Wednesday, October 05, 2005

(Straight White Christian) Married Couples Only

Indiana Republicans are drafting a bill to criminalize unauthorized reproduction.

Yes. Read that again slowly. The Indiana GOP wants you to apply to the state for permission to reproduce. Married couples only need apply.

The law is not only absurdly offensive, heterosexist, and arguably racist (read on), but also flagrantly unconstitutional. But the very notion of constitutionality depends on the whim of the Supreme Court.

And, with the balance of the Supreme Court in peril, and Democrats showing no signs of opposition to Bush's SCOTUS nominees, the unconstitutionality of this bill may be the point: a pretext to take a challenge on the bill all the way up to the Supremes, and in one fell swoop wipe out the landmark privacy decisions of Griswold v. Connecticut, Roe v. Wade, and Lawrence v. Texas.

Let's review:
Republican lawmakers are drafting new legislation that will make marriage a requirement for motherhood in the state of Indiana, including specific criminal penalties for unmarried women who do become pregnant "by means other than sexual intercourse."

According to a draft of the recommended change in state law, every woman in Indiana seeking to become a mother through assisted reproduction therapy such as in vitro fertilization, sperm donation, and egg donation, must first file for a "petition for parentage" in their local county probate court.

Only women who are married will be considered for the "gestational certificate" that must be presented to any doctor who facilitates the pregnancy. Further, the "gestational certificate" will only be given to married couples that successfully complete the same screening process currently required by law of adoptive parents.
Republican Senator Patricia Miller, Health Finance Commission Chair and sponsor of the bill, claims the bill's purpose is:
  • to make Indiana's currently vague laws prohibiting surrogacy more enforceable;

  • to restrict access to infertility treatments;

  • and to make marriage a legal prerequisite for motherhood.
  • And Miller's account may be what the GOP would like Indiana residents to believe. But an examination of the current draft of the bill reveals that the reach of the bill as worded is, of course, far greater.

    First of all, let's look at whom the Indiana Republicans do not intend to "allow" to reproduce through fertility treatments:
    [The bill] defines assisted reproduction as causing pregnancy by means other than sexual intercourse, including intrauterine insemination, donation of an egg, donation of an embryo, in vitro fertilization and transfer of an embryo, and sperm injection.

    The bill then requires intended parents to be married to each other and specifically says an unmarried person may not be an intended parent.
    The target is to criminalize fertility treatments for single women. The bill is very clear on the marrieds-only aspect. It clarifies the definition of "intended parents" with: "The term does not include an unmarried person."

    Following on the heels of Indiana's legislation against same-sex marriage(/unions), the bill also targets same-sex couples. In short, this is the Anti-Turkey Baster Bill. If a child is not conceived through sexual intercourse (which the bill rigorously defines, but I'll spare you the Republican law-porn), under the bill a crime has been committed. More on that later. (And yes, the Virgin Mary would have been guilty of a crime if Jesus had been born in Indiana.) Of course, same-sex couples retain for the moment the distasteful option of heterosexual sex in order to conceive. (All my heterosexual friends out there, if you don't think this presents an onerous burden, ponder a situation where your state government requires you to go against your own nature and commit a homosexual sex act in order to be able to parent legally. Enough said.) From this perspective, the bill could just as well be titled the Knock Up A Stranger For Cash Act.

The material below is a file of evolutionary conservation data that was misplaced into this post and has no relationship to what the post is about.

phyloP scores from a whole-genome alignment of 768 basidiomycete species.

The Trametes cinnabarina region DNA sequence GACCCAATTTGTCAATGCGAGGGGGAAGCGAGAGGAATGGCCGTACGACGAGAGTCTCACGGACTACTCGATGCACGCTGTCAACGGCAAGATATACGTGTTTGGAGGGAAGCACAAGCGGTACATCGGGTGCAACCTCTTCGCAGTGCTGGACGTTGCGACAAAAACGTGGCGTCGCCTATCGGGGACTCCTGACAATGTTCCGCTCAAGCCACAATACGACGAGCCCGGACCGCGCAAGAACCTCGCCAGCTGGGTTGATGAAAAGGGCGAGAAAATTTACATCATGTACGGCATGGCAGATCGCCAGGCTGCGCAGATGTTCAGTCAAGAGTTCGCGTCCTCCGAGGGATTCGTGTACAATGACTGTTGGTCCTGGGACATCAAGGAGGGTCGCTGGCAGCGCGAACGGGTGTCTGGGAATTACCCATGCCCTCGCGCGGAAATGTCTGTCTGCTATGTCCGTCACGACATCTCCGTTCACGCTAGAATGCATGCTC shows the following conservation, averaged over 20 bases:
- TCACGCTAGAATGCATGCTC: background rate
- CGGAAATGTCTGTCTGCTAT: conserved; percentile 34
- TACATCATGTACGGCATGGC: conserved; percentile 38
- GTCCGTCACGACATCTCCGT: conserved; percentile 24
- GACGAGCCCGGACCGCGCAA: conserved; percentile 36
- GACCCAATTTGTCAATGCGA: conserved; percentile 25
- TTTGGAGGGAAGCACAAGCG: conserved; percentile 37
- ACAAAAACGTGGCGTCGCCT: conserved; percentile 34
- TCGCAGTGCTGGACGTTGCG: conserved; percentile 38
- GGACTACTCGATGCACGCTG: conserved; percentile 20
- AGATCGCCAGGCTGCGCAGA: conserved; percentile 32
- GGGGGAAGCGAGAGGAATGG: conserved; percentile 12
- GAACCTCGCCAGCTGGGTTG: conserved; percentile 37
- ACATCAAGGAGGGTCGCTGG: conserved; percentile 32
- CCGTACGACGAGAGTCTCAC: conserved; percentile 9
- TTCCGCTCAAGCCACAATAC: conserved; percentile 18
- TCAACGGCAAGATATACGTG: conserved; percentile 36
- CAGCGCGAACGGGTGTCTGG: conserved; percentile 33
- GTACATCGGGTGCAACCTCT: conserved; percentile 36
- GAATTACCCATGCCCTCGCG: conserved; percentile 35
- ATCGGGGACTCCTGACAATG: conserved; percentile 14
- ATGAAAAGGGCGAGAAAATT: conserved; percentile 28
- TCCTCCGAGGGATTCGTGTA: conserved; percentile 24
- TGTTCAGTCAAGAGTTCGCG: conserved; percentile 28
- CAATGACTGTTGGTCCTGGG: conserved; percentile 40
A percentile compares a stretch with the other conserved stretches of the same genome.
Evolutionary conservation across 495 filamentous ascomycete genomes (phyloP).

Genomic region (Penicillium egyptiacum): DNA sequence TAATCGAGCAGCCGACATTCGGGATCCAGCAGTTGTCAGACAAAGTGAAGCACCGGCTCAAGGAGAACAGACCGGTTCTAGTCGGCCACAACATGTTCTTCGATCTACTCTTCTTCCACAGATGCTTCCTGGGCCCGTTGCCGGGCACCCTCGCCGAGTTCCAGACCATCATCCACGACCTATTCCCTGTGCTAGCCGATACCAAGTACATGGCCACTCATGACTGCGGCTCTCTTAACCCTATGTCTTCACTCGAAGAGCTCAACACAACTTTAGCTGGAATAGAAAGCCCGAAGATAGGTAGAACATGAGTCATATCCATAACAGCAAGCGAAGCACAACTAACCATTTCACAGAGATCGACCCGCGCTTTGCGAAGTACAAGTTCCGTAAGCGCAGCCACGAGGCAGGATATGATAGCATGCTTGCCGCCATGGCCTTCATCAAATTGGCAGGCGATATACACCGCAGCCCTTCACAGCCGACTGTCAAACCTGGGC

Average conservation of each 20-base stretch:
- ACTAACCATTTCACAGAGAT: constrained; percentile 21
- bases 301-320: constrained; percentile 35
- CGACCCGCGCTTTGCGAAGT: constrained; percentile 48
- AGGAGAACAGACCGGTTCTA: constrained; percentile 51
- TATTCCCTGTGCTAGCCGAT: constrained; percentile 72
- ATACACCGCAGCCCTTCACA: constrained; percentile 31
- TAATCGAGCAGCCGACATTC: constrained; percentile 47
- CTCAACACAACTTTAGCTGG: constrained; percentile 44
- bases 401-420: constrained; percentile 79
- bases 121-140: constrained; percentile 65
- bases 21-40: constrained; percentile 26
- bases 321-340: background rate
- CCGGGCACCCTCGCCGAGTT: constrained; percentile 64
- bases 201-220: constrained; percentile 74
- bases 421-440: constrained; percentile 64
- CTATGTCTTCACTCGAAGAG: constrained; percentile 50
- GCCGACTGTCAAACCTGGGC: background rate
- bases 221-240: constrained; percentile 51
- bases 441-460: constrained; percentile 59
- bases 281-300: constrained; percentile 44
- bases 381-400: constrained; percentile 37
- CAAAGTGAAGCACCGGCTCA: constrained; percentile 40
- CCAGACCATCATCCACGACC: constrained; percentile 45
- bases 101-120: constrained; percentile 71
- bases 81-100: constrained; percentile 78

However, clearly not all married couples will be able to pass the "assessment" in order to receive their state-mandated "gestation certificate." How else does the bill seek to criminalize parenthood?
    Some of the required information includes the fertility history of the parents, education and employment information, hobbies, personality descriptions, verification of marital status, child care plans, letter of reference and criminal history checks.

    A description of the family lifestyle of the intended parents is also required, including individual participation in faith-based or church activities.
    "Fertility history" is code for abortion, folks. The specific language of the bill is: "The fertility history of the intended parents, including the pregnancy history and response to pregnancy losses of the woman." Indiana has Kansas-envy. The State wants your abortion records and your past reproductive choices will now be used to take away your civil rights in the Republican state. (Or at least if you're a woman. You'll note that if the "husband" has previously been involved in a pregnancy that was terminated, that history isn't considered relevant under the bill.)